Skid Steer vs Forklift: Which is the Better Materials Handling Machine?

Trying to figure out if your job site needs a skid steer or a forklift? Well here's a riddle for you: a skid steer can be a small forklift, but a forklift can't be a skid steer. Has your head exploded yet? If not, read on.

Skid steer loaders are versatile pieces of equipment that can be used for a wide range of applications on construction sites, in mining and in the agricultural industry. Forklifts, on the other hand, are typically used in warehouses and industrial environments - or else in the depots of construction supply companies, but rarely on actual construction sites.

We'll explore the details of both here so that you can get the full picture on which machine will suit your project best.

 

Firstly: what is materials handling?

This is a super confusing quirk of Australian construction and industrial lingo, we know. 'Materials handling' means two things in Australia, both of which are relevant to this article.

'Materials handling' in the trucking space means the movement of dirt, soil, aggregates and quarry products (all by the tonne) as part of a construction process. In other words, the 'handling' of loose materials. So some heavy haulage companies may say they do 'materials handling', when others would call it heavy haulage, materials transport, bulk transport or quarry services. This means that whilst skid steers might be involved in lifting the dirt or filling the tippers and trucks, they aren't really involved in the materials handling industry in the sense intended above.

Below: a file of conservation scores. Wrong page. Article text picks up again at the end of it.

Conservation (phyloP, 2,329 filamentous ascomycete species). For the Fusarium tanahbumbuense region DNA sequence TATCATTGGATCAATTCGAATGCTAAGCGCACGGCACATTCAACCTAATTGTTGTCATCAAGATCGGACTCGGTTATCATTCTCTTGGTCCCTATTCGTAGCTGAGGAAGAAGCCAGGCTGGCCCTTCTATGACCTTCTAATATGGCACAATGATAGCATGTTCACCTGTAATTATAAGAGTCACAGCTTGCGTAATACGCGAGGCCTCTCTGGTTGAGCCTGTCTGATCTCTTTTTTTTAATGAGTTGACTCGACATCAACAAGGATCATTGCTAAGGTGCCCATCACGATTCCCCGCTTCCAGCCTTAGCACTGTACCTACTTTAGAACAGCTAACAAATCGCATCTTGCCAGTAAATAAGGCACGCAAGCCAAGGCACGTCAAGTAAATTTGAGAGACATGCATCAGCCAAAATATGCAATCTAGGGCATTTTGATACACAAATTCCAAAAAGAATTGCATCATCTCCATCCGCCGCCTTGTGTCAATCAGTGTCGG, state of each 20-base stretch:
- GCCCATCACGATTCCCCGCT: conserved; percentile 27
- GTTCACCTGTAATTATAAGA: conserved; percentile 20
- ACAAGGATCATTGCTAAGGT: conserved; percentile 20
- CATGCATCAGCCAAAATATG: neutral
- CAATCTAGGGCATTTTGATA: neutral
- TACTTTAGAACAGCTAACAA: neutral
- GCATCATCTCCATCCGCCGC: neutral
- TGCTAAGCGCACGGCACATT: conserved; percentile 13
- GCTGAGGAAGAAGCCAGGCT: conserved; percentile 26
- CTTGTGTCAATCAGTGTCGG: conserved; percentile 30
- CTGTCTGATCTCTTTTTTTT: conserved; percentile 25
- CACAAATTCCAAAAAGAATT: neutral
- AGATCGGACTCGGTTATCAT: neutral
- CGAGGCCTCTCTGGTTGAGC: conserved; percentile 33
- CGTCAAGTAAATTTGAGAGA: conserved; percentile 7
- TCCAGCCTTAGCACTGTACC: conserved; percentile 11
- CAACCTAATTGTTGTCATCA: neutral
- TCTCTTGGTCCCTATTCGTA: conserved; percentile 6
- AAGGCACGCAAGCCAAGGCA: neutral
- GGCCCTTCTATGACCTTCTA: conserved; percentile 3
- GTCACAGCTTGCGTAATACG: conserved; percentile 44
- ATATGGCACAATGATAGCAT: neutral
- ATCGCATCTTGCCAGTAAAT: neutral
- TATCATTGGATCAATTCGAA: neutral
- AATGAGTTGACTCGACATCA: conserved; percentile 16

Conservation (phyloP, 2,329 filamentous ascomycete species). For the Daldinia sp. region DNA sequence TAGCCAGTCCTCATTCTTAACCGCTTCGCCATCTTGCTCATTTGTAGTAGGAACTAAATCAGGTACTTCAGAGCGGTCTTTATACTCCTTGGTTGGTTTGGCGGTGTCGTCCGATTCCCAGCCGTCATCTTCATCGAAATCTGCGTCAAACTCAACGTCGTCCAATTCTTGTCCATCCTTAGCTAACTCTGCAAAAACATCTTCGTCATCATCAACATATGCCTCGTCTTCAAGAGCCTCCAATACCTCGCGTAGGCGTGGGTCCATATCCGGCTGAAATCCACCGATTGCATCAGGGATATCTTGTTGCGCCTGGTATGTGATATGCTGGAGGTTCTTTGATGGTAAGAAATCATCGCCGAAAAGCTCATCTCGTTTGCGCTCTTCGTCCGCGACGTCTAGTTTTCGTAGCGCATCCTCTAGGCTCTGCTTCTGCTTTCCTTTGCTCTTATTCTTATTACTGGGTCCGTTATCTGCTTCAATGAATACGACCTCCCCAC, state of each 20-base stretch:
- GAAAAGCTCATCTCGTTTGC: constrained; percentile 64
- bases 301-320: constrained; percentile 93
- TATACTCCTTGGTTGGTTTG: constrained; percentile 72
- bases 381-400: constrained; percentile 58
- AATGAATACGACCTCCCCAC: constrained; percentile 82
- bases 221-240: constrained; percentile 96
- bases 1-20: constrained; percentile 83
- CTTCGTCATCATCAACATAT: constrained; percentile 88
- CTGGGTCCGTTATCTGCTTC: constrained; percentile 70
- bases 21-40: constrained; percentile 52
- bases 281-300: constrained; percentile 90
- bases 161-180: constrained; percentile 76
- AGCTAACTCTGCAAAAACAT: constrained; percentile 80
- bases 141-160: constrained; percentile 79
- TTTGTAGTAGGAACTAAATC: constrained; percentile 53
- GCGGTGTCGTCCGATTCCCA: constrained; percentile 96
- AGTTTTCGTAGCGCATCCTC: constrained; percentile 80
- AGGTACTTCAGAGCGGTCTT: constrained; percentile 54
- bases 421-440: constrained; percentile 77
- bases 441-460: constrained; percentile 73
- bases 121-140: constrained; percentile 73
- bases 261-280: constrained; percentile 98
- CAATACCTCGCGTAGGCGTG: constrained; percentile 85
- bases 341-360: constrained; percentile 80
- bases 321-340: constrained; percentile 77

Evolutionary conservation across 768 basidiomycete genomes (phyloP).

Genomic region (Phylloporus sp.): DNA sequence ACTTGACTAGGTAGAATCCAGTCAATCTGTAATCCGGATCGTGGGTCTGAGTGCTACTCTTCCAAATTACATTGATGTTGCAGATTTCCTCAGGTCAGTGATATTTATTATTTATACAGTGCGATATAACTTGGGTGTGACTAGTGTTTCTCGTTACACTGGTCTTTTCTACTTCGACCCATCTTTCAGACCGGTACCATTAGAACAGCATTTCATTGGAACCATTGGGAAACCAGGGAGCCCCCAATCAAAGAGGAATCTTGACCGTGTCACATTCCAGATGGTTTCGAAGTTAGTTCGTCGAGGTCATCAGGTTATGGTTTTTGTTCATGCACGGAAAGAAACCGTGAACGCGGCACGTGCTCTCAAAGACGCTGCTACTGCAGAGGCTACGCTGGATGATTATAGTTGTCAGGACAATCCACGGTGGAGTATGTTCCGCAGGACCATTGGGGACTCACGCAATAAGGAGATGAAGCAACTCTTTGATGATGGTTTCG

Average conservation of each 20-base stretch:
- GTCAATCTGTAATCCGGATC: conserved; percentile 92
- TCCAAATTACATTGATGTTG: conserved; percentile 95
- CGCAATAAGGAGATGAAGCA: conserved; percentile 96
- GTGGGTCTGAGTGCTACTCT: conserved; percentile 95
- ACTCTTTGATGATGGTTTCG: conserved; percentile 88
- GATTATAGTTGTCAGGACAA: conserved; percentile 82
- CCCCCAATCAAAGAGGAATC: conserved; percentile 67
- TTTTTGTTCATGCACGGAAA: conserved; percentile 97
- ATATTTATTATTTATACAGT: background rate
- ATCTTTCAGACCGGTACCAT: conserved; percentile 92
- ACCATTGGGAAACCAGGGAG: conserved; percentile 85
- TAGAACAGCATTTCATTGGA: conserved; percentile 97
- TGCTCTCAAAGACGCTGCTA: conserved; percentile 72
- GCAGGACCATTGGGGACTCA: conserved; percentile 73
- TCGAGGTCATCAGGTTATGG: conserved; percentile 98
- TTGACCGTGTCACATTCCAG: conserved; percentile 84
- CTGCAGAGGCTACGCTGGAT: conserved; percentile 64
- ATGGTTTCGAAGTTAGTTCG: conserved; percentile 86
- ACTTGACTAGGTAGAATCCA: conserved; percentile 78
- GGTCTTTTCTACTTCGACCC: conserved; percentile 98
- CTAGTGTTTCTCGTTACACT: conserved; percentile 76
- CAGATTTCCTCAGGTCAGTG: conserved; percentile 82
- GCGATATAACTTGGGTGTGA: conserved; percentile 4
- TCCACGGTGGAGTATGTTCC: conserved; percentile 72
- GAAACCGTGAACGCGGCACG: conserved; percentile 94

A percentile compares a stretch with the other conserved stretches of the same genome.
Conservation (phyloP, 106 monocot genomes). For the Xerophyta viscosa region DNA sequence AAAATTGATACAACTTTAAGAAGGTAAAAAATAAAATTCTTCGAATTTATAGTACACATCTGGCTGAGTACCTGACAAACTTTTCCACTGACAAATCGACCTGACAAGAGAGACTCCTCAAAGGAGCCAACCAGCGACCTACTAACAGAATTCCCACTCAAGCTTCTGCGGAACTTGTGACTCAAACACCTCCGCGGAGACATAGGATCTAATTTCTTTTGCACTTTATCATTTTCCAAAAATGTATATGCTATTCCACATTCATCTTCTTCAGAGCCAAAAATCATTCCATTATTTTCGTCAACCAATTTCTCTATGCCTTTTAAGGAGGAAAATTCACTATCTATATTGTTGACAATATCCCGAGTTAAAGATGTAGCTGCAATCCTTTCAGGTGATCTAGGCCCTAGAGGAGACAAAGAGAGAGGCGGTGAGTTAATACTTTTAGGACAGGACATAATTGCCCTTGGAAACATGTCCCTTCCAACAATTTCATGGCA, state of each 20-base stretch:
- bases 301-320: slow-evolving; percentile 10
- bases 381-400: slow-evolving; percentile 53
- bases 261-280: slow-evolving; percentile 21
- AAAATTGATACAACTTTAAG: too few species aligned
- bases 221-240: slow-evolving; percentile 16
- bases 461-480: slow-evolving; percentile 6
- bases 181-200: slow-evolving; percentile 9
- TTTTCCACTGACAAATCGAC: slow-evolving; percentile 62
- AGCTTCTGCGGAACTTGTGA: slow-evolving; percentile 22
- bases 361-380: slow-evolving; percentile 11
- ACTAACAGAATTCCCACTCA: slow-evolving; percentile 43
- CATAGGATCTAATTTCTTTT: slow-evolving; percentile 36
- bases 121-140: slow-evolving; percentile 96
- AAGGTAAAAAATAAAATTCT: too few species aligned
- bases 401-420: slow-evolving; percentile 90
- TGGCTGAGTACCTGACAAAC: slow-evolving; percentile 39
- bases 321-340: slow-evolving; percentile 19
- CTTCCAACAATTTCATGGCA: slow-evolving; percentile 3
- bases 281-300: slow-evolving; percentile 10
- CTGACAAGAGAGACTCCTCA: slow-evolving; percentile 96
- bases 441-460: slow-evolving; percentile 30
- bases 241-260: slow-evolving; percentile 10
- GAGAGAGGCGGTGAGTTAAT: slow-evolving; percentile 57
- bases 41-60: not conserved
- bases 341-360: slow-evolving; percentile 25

'Materials handling' also means the handling of all materials in the warehousing sense. So,  often people who work in the forklift industry (or people who sell or hire forklifts) say they work in the materials handling industry. And indeed they do - forklifts handle materials in terms of pallets, shipped items and other inputs to the construction process. But they do not handle loose materials, however, since they can't carry or lift dirt etc.